By COLlive reporter
Photos by Meni Ben Shahar
A full crowd filled the large shul at Camp Gan Israel in Parksville, NY, for the culmination of the worldwide Yarchei Kallah, the annual gathering for Chabad Rabbonim and Rosh Yeshivahs.
Coming from around the Catskills, participants sat around set tables on Motzoei Shabbos and got a glimpse into the proceedings and caliber that has gathered over the last few days.
Yarchei Kallah is held annually in connection with Chof Av, the 72nd yartzeit of Rabbi Levi Yitzchok Schneerson, the Chief Rabbi of Yekaterinoslav and father of the Rebbe who exemplified self-sacrifice under extreme hardships and suffering.
When the Yarchei Kallah was founded in 5734 by Rabbi Avraham Shemtov, head of Gan Israel and Chairman of Agudas Chassidei Chabad International, the Rebbe responded with rare expressions of appreciation. The Rebbe once referred to the gathering as “This is my project.”
Mexico’s Chief Rabbi Avraham Mordechai Hirschberg once mentioned that he had participated in Yarchei Kallah and the Rebbe commented that the mitzvah of honoring one’s parents continues after their passing and that the most consummate honor that can be paid is the study of the Torah.
Today, the summit serves as a meeting of minds and an opportunity for the scholars – some of whom living far from the centers of Torah erudition – to bounce ideas of each other and sharpen their understanding through interaction with their peers.
“The Chinuch of our generation lies in the hands of the people in this room,” Rabbi Shemtov noted in his remarks about the participants. “They shape the future of not only the future but also the current generation. And they are influencing the students, their parents and their future children.”
Rabbi Shemtov went on to call the Roshei Yeshiva and Mashpiim “Shluchim of the Rebbe.” He explained that “there are Shluchim to many places in the world and then there are Shluchim of the Rebbe to ourselves – our children. They are the channel through which our children connect to the Rebbe.”
Rabbi Shemtov said it was the camp’s “merit for us to host these important rabbonim and as the Rebbe said upon the purchase of the campsite in Parksville that the activities there should bare fruit for the entire year.”
Yarchei Kallah is sponsored by Mr. Ronald Perelman, a person whose efforts to preserve, perpetuate, and enhance our Jewish heritage led to the Lubavitcher Rebbe recognizing to him as “my partner.”
“Like a true partner, he has dedicated himself to advancing the Rebbe’s purposes, including the sponsorship of these Yarchei Kallah conventions,” Rabbi Shemtov notes.
The summit is hosted by Gan Israel, directed by Rabbi Yossi Futerfas and catered by Rabbi Shlomo Futerfas. Yarchei Kallah is coordinated by Rabbi Yehuda Ceitlin, a Chabad Shliach and Associate Rabbi of Congregation Young Israel of Tucson, AZ.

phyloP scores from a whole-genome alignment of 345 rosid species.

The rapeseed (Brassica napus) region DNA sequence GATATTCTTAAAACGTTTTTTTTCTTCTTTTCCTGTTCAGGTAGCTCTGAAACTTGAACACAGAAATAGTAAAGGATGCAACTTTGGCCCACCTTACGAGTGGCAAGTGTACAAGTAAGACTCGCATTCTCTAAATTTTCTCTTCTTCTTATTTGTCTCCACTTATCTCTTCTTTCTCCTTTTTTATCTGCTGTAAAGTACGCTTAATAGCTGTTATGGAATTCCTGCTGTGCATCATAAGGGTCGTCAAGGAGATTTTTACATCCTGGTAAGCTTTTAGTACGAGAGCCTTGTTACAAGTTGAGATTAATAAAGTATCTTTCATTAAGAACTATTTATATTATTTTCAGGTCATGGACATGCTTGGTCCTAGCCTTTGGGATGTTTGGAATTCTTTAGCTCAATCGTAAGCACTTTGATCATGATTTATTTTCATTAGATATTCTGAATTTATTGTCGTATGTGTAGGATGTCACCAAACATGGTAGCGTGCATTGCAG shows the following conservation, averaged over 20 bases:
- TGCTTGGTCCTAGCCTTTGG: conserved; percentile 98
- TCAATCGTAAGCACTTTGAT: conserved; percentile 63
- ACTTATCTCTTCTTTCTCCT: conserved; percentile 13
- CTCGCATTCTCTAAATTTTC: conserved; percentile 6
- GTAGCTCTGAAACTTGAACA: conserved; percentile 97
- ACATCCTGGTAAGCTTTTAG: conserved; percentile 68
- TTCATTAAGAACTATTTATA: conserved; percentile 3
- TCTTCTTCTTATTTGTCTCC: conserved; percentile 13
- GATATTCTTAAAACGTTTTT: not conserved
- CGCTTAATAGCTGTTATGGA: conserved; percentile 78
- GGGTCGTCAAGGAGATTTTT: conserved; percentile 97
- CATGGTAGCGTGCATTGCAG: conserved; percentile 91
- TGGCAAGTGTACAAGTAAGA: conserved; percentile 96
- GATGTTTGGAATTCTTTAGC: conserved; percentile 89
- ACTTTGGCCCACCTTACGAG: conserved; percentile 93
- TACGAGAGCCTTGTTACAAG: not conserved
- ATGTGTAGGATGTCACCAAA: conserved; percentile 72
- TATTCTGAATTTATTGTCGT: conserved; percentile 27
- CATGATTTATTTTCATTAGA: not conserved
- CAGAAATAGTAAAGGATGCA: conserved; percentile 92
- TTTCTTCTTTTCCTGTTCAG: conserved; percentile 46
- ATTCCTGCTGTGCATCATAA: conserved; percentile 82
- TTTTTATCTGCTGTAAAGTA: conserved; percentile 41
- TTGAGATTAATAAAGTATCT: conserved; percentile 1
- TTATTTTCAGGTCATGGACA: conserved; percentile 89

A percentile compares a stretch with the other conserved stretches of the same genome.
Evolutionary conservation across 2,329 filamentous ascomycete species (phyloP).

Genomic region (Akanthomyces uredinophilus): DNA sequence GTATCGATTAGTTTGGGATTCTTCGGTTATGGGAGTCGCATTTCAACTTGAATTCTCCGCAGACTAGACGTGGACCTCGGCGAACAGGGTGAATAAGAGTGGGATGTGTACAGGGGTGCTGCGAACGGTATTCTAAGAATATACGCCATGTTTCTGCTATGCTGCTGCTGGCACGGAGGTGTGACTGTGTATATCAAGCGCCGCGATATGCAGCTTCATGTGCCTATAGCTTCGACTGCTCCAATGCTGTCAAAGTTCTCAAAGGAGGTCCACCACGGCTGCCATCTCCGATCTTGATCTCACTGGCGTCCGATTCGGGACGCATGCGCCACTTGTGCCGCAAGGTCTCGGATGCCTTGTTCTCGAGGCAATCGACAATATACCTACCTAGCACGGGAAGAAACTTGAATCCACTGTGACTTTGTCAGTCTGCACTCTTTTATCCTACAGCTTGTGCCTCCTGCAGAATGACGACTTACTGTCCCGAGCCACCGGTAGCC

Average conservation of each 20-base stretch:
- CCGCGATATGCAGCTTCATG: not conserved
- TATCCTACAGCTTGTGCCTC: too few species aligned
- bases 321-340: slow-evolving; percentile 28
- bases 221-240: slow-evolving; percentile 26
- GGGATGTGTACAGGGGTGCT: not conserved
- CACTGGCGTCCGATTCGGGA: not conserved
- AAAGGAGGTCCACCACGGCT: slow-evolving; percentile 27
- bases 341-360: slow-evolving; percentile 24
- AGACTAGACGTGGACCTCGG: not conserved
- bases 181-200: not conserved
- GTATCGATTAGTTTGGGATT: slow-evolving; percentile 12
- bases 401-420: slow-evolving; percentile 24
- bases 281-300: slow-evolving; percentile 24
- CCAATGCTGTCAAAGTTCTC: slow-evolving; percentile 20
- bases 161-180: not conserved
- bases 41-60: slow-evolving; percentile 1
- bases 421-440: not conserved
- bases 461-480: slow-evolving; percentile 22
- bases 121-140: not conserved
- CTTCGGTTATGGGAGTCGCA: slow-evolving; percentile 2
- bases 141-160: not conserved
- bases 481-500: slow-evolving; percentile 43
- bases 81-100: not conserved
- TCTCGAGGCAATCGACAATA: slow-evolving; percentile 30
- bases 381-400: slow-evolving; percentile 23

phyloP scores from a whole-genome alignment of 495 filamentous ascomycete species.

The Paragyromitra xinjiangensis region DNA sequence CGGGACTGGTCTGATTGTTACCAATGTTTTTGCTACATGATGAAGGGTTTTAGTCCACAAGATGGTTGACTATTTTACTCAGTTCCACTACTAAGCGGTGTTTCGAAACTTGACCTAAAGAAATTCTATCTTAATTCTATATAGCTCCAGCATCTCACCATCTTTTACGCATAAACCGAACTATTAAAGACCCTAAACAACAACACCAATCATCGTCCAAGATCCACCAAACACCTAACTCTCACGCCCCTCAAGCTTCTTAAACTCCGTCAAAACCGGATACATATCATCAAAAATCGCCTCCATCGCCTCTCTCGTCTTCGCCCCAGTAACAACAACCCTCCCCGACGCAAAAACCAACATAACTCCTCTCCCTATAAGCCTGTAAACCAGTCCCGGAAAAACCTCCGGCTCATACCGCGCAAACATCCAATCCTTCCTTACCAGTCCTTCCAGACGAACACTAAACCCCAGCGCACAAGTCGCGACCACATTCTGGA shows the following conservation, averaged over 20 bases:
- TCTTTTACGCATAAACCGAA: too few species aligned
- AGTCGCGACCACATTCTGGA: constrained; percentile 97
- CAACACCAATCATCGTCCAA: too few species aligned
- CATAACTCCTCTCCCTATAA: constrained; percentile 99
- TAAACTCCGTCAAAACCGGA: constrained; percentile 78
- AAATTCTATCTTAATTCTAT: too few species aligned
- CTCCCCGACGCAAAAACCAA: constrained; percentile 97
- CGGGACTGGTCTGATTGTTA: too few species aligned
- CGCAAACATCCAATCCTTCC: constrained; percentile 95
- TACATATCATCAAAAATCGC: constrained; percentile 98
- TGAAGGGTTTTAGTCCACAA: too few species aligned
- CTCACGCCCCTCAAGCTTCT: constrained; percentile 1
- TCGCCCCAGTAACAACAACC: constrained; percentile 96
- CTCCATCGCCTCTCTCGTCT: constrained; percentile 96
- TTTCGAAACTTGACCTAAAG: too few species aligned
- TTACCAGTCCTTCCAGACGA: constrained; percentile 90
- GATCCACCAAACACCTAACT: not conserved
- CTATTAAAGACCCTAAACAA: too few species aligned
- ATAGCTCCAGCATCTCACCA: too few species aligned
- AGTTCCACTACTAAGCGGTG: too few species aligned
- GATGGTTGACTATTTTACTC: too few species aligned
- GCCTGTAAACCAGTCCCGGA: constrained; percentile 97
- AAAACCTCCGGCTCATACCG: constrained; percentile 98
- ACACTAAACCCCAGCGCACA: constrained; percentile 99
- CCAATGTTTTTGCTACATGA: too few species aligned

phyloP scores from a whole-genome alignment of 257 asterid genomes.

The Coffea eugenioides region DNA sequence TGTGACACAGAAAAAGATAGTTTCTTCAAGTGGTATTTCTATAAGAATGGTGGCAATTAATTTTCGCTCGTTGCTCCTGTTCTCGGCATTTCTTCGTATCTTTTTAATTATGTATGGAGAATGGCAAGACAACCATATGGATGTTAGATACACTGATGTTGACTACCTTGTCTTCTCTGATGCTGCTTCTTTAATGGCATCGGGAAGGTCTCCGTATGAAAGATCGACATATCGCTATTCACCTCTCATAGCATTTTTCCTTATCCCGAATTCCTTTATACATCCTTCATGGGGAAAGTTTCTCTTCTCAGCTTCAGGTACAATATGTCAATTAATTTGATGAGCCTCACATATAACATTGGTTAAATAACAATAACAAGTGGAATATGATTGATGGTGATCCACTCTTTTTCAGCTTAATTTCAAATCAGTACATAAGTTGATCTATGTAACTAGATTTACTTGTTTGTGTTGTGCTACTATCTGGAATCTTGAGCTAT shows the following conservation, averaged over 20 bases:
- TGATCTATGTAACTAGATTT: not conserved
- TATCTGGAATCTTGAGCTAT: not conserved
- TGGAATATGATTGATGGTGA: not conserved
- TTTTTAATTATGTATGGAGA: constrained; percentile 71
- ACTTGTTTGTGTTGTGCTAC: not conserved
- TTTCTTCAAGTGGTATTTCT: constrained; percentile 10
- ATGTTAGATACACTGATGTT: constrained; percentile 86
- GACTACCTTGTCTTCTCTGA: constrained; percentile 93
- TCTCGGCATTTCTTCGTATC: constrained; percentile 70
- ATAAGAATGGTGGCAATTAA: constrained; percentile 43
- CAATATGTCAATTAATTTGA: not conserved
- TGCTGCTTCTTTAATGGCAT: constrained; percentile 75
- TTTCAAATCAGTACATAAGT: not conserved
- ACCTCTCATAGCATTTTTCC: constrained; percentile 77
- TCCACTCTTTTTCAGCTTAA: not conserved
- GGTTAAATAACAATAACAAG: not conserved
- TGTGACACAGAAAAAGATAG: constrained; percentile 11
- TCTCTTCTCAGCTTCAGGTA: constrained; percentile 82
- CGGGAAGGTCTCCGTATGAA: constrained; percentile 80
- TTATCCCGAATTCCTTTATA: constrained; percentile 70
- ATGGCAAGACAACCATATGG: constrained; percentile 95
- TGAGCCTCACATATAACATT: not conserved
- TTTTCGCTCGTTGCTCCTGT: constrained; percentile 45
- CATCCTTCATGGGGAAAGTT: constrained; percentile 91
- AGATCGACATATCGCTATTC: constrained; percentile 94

Helping with the organization are Shloimy Ceitlin of Montreal, Mendel Shemtov of Tucson, Levi Goodman and Shmaya Goodman of Ashdod, Levi Glitzenstein of Israel and the dedicated staff in camp.
The Melave Malka was emceed by Rabbi Zev Katz with speakers including Rabbi Yoel Kahn, the Rebbe’s choizer and Rabbi Yitzchok Yehuda Yaroslavsky, head of the Chabad Court in Israel. Singer Eli Marcus sang Chabad niggunim accompanied by Aharon Balashnikov.
A key speech was given by Rabbi Ezra Schochet, Rosh Yeshiva Ohr Elchanan Chabad in Los Angeles, California, who opened his remarks by saying “I don’t have what to say to the Roshei Yeshivos, but I can speak to the bochurim” present.
Proceeding to talk in English, Rabbi Schochet candidly spoke about the challenges bochurim face today in their pursuit to grow in their learning and understanding.
He quoted commentary from the Baal Shem Tov, founder of Chassidus, on the verse in Tehilim (19:9) “Pekudei HaShem yesharim…” that it is the study of Torah that gladdens the heart. “When you see someone who is sad, it’s a sign that he isn’t learning,” Rabbi Schochet concluded.
He said that attending Yarchei Kallah has “encouraged me to learn more sugyos,” but called on bochurim to “Be truthful. Everybody needs to be what he could be. The Tanya explains that we all have a ‘part’, a role. The Yetzer Hara will fight you but you need to immerse yourself in learning.”
Putting his call into play, Rabbi Schochet sat with a group of bochurim after the conclusion of the formal part of the evening for a late-night Farbrengen. It was with that scene of interaction between generations and dedication to education that the Yarchei Kallah 5776 was completed.